‘Girls’ Producers Suffer ‘Rage Spiral’ When Reporter Asks Why There’s So Much Nudity

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bill-swift - January 11, 2014

Well, here's a little firestorm I didn't see coming. Speaking on a panel at a Television Critics association even in Pasadena, the producers of the hit HBO comedy girls totally lost their sh*t and went into a self-described "rage spiral" when a reporter asked star and creator Lena Dunham why there was so much nudity on the program. Then they gave him quite the lecture from executive producers Jenni Konner and Judd Apatow, who called the guy a sexist and a misogynist.

Here are the exact words, according to Entertainment Weekly:

I don't get the purpose of all the nudity on the show—by [Dunham] in particularly. I feel like I'm walking into a trap where you go, ‘Nobody complains about all the nudity on Game of Thrones,' but I get why they do it. They do it to be salacious and titillate people. And your character is often nude at random times for no reason.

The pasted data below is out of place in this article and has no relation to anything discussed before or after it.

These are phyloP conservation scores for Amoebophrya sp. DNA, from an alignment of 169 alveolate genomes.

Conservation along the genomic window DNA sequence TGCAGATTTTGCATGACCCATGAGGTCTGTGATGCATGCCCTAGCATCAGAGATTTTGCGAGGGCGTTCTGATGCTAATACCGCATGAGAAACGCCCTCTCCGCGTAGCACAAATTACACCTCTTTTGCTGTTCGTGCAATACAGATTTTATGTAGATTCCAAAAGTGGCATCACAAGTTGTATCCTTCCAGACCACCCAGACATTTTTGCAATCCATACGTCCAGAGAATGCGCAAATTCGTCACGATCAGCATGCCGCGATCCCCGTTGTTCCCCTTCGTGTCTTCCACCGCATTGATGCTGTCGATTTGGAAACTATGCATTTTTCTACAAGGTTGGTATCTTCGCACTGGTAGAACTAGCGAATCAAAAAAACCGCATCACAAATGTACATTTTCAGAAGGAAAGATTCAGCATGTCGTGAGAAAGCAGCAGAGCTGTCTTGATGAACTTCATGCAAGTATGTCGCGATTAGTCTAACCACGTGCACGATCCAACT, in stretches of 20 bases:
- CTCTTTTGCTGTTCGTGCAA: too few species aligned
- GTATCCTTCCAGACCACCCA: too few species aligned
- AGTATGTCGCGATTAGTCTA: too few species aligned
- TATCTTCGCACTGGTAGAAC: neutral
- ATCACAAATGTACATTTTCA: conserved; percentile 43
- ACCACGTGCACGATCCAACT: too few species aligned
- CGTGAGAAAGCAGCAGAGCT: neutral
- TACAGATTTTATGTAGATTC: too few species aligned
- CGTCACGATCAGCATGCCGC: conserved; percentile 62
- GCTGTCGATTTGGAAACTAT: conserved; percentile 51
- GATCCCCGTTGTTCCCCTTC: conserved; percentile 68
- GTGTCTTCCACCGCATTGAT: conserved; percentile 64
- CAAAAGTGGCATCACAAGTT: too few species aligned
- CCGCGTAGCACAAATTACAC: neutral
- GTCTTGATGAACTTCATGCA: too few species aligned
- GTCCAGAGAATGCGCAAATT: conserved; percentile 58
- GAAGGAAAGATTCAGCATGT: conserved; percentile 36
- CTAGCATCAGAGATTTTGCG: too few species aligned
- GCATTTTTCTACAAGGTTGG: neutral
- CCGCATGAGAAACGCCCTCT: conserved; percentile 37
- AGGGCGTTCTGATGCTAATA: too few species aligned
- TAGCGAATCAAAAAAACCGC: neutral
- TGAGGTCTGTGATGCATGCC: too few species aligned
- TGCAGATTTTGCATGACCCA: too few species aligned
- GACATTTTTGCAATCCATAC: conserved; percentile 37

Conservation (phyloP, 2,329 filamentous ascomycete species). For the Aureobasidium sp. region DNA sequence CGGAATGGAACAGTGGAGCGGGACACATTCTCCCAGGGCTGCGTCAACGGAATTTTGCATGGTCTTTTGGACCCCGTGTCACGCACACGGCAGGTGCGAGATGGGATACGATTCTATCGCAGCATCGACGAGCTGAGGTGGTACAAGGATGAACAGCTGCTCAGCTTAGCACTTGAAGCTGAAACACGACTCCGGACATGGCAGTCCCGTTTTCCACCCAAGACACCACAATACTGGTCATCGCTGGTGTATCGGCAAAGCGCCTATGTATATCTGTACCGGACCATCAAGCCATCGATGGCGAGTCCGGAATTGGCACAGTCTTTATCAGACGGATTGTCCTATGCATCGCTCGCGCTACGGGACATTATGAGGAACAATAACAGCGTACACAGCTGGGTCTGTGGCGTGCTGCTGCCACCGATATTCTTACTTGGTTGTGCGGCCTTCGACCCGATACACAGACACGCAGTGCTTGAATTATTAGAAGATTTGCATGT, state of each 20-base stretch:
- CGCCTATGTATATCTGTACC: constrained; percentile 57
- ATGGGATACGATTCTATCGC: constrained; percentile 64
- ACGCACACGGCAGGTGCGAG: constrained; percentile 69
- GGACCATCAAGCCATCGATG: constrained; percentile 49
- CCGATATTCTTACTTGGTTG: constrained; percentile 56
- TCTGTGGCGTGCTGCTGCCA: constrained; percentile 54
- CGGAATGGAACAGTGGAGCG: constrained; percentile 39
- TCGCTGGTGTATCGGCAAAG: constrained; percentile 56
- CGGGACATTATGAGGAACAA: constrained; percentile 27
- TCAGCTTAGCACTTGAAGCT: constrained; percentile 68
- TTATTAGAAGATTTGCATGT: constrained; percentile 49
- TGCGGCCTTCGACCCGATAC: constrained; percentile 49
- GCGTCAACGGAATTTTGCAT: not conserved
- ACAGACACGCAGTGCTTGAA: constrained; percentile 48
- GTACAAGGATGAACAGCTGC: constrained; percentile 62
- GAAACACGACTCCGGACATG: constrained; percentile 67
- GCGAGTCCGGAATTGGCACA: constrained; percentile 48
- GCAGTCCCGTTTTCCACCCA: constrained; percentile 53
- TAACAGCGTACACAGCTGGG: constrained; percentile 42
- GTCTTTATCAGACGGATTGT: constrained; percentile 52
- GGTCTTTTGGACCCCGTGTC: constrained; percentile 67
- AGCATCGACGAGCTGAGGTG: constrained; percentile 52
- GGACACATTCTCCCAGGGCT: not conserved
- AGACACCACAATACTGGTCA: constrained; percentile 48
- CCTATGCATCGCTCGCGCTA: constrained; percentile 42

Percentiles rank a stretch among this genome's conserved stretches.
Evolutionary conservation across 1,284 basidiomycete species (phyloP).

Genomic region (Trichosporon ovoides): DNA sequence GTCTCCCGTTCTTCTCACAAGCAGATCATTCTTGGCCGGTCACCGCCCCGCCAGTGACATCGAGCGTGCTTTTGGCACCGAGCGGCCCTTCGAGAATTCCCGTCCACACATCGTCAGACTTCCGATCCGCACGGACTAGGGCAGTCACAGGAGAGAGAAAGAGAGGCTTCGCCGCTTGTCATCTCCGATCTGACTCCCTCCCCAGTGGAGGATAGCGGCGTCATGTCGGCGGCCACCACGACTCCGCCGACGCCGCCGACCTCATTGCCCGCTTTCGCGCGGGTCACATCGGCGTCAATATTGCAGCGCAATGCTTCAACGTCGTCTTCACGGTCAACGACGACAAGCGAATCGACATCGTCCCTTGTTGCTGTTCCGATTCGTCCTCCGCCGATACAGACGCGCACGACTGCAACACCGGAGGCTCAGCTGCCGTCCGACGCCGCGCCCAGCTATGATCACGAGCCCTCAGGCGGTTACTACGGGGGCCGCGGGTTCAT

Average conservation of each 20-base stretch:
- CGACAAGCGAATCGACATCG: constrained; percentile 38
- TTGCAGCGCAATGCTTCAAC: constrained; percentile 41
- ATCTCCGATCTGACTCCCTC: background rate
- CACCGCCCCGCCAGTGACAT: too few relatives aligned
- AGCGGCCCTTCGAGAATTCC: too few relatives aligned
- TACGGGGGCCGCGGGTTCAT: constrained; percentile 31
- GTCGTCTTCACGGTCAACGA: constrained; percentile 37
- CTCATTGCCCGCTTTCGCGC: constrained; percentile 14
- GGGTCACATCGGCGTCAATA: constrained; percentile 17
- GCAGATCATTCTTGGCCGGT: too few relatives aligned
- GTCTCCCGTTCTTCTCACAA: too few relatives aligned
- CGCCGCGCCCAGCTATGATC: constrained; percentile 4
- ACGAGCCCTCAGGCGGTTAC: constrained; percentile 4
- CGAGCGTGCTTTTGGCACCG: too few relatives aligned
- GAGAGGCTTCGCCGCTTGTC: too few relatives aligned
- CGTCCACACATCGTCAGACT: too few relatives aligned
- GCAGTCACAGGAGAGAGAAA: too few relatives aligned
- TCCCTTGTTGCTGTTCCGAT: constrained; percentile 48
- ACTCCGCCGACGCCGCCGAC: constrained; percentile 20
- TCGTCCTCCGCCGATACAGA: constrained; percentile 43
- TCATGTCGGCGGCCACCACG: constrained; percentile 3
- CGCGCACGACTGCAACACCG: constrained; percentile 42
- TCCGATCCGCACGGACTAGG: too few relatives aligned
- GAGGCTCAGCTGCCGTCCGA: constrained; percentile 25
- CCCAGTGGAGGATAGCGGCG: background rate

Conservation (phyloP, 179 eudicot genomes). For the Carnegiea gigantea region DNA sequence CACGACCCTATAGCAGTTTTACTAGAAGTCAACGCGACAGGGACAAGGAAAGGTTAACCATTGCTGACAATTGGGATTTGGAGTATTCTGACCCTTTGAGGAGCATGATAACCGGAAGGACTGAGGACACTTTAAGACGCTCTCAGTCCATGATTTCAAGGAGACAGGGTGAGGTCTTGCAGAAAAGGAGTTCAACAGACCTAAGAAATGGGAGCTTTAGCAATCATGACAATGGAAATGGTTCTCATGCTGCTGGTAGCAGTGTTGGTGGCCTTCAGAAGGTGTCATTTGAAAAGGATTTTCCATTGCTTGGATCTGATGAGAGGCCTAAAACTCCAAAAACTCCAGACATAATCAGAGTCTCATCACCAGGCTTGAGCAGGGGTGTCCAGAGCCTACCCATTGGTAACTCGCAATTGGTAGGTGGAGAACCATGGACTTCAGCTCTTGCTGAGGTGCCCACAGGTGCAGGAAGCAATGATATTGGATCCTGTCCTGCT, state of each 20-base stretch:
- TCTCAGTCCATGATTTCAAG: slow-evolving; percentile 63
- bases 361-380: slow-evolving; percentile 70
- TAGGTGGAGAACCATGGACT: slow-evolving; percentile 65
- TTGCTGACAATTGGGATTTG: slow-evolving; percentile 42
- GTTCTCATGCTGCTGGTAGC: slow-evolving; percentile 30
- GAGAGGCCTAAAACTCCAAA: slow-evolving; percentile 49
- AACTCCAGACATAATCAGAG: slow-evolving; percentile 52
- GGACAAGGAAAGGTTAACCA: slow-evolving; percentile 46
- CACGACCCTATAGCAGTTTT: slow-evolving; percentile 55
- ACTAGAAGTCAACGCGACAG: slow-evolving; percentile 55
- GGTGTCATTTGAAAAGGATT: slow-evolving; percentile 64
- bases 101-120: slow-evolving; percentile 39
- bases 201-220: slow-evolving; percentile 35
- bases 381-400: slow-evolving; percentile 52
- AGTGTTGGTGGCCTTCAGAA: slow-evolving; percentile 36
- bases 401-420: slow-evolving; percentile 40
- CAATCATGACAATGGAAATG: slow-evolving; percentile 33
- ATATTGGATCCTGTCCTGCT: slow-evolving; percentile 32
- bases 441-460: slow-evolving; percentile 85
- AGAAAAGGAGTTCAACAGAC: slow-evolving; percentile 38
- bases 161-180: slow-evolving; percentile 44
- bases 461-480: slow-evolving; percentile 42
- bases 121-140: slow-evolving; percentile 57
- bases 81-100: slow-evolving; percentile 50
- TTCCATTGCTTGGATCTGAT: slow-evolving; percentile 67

On the surface, the guy seems to be asking a legitimate question. Have you seen the show? For every scene with people actually having sex, there's one with Dunham naked and eating cake on a toilet, or naked and playing ping pong, or naked and sending a text message. Meanwhile, over on Game of Thrones, the goal is obvious: boners for everybody! So this guy might just be trying to ask, if not for the sake of boners, why the nudity?

Now, to me, it's obvious that Dunham and company are just trying to be as authentic as possible, because hey, real people do random stuff naked. And sure enough, that was pretty much her response. But I can see how, to a Never Nude, the nudity would seem "pointless." So maybe this guy was just trying to get them to address that.

However, it's quite obvious that everyone on the panel believed the question to be implying, "the only reason a woman should be naked on TV is to arouse men."

Unfortunately, I wasn't there so I just don't know. Simply reading the man's words I cannot conclude for sure that there was a misogynistic undertone. However, it's certainly possible that his tone and inflection conveyed as much, and that's certainly how Apatow, Konner, and Dunham heard it. So maybe it's even likely that this really was a misogynistic question. But I'm certainly not going to make the call.

What do you think, oh wise and powerful internet?

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